When you have a tooth extracted, your body immediately sets to work to help protect the affected area. The blood that collects at the site of the extraction clots to cover and protect the wound. This is a normal response, and protects the nerves and bone that have been exposed with the removal of your tooth. Normally, the gum tissue will close over the area within a few weeks.
But sometimes the clot becomes dislodged or dissolved before you have a chance to heal. This condition is known as “alveolar osteitis,” or dry socket. Sensitive nerves and bone in the extraction site are exposed to air and outside substances causing intense pain. Bacteria and food particles can also contaminate the wound and lead to pain and infection in the area around the socket.
There are certain activities that should definitely be avoided to reduce the risk of dry socket.
- Straws and suction
The action of using a straw causes suction that can dislodge the clot. You can still enjoy the soothing coolness of a milkshake, but use a spoon.
You might be tempted to rinse and spit immediately to clean your mouth, but spitting can also dislodge the clot. We will let you know how to clean your mouth and teeth for the next few days.
Not only does smoking provide a suction effect that can remove the clot, but smoking and chewing tobacco can slow healing as well.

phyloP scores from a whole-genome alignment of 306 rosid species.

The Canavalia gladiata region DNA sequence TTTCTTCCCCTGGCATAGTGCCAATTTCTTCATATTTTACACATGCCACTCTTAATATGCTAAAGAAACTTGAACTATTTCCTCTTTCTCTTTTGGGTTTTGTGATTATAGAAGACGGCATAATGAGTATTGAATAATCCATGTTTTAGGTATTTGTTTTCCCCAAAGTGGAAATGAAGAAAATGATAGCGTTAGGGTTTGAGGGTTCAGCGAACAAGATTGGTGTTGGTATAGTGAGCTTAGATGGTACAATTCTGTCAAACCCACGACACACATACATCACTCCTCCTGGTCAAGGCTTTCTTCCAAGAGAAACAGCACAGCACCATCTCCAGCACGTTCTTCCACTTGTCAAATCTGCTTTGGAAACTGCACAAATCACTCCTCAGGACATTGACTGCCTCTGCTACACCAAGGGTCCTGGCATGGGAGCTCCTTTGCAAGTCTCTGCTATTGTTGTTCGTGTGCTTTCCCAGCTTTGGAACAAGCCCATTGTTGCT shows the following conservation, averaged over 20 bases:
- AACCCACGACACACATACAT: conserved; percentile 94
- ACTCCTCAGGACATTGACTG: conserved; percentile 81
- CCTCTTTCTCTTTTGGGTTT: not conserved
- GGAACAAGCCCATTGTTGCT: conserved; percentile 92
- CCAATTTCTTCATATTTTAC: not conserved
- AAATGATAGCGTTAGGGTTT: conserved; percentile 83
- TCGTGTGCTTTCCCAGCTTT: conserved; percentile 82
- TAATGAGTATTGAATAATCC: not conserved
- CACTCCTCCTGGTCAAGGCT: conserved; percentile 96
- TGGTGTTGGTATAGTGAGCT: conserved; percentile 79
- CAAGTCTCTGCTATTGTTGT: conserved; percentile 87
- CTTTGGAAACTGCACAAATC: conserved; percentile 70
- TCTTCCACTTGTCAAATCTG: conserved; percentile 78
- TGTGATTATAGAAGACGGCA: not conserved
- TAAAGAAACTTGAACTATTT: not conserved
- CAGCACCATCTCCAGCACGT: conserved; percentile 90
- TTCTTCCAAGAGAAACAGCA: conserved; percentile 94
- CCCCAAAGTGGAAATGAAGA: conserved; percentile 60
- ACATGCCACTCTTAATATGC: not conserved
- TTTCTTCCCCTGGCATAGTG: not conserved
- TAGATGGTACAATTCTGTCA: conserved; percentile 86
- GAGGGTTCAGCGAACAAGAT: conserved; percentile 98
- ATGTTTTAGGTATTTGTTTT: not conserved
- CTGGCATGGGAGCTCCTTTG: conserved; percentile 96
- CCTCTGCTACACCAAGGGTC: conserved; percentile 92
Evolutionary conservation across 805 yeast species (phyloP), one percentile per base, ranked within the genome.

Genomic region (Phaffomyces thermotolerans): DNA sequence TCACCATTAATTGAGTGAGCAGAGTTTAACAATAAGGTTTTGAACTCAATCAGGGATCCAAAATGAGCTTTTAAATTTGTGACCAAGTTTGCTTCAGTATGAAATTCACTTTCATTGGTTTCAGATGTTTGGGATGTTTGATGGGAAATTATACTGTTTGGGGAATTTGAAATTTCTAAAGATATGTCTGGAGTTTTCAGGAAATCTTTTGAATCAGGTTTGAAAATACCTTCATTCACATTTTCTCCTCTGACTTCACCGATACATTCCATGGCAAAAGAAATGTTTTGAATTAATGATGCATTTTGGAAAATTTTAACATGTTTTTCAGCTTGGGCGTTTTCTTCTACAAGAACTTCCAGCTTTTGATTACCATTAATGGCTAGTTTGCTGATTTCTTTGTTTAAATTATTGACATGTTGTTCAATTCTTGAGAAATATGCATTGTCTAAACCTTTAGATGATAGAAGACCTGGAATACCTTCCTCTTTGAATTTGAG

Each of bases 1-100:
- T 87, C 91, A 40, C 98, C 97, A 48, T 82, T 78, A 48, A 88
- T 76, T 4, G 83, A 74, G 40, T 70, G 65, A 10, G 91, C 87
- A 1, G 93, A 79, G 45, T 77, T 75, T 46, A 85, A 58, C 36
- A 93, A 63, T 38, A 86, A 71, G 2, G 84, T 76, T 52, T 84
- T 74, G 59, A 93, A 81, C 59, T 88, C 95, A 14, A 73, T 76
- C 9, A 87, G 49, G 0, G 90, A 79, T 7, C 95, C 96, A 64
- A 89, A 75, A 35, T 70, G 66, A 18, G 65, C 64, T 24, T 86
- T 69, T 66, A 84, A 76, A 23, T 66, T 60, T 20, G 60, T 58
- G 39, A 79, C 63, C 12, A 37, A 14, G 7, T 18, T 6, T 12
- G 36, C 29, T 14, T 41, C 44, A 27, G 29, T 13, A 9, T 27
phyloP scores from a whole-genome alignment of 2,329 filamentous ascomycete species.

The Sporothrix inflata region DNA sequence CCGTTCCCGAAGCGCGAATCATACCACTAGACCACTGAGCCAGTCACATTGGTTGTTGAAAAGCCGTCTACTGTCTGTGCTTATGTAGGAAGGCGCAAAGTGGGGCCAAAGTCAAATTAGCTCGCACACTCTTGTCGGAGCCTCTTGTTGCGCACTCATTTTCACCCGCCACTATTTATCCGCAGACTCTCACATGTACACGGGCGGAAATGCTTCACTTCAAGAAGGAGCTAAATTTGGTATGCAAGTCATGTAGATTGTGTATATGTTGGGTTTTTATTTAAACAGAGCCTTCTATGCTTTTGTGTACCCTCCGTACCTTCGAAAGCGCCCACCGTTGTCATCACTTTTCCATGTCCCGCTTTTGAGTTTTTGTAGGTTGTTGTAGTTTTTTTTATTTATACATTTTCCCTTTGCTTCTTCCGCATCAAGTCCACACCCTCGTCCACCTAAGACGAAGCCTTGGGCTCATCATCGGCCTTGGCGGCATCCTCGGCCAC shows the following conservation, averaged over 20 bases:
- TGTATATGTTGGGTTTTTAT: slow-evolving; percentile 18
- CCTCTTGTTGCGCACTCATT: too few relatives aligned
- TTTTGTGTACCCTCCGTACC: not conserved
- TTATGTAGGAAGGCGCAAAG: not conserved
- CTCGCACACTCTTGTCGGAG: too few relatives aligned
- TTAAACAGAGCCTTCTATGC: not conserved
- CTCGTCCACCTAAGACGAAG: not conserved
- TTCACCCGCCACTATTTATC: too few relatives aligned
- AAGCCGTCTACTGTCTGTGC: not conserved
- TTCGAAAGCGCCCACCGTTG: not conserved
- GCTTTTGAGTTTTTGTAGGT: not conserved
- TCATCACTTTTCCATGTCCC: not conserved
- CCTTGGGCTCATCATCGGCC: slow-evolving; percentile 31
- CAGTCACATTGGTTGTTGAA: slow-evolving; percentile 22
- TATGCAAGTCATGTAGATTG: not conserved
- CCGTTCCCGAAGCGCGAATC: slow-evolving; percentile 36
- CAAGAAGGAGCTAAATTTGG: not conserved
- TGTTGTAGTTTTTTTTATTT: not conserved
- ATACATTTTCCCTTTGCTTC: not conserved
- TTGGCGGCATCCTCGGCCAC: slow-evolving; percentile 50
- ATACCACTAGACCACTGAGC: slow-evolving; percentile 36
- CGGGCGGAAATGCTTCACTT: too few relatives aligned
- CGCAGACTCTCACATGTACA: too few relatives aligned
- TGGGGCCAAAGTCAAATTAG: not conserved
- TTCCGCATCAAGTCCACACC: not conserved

There are also steps you can take to aid the healing process.
- Caring for your extraction site
We’ll give you instructions on caring for your mouth and teeth for the next few days. Gentle care for the extraction site is vital. And treat yourself gently as well. Rest if you need to, and avoid activities that might impact your wound.
- Choose your beverages carefully
Hot drinks can loosen the clot protecting the wounded area, and alcohol, caffeine, and carbonation also put your healing at risk. Water is a safe choice not only for healing, but for keeping hydrated.
- Think about your diet
Stick to soft foods for the first day or so and chew on the side opposite your extraction site. Foods which can lodge in the teeth, like peanuts, popcorn, nuts, and seeds, should be avoided completely.
- Watch for symptoms of dry socket
How do you know if you have a dry socket? Monitor your pain and the appearance of the site after the extraction. For the first few days, you might feel some pain in the immediate area. Pain that intensifies after three or four days is usually not a result of the extraction. An unpleasant odor or taste in your mouth could be a sign of dry socket. You might look in the mirror and notice that the clot is no longer there, or appears to have been dislodged. If any of these symptoms occur, call East Norriton, PA at once. If you are experiencing dry socket, the extraction site will need to be cleaned and protected from further injury.
Dry socket is a relatively rare occurrence, but if you have any symptoms that concern you, we want to hear about them. Dr. Bentz will work with you to make your extraction treatment go as smoothly as possible. Talk to us about your concerns before any oral surgery, and we will provide detailed information for the procedure and for the healing process afterward. Keep us in the loop as you recuperate, and we will work together to make your recovery a speedy one.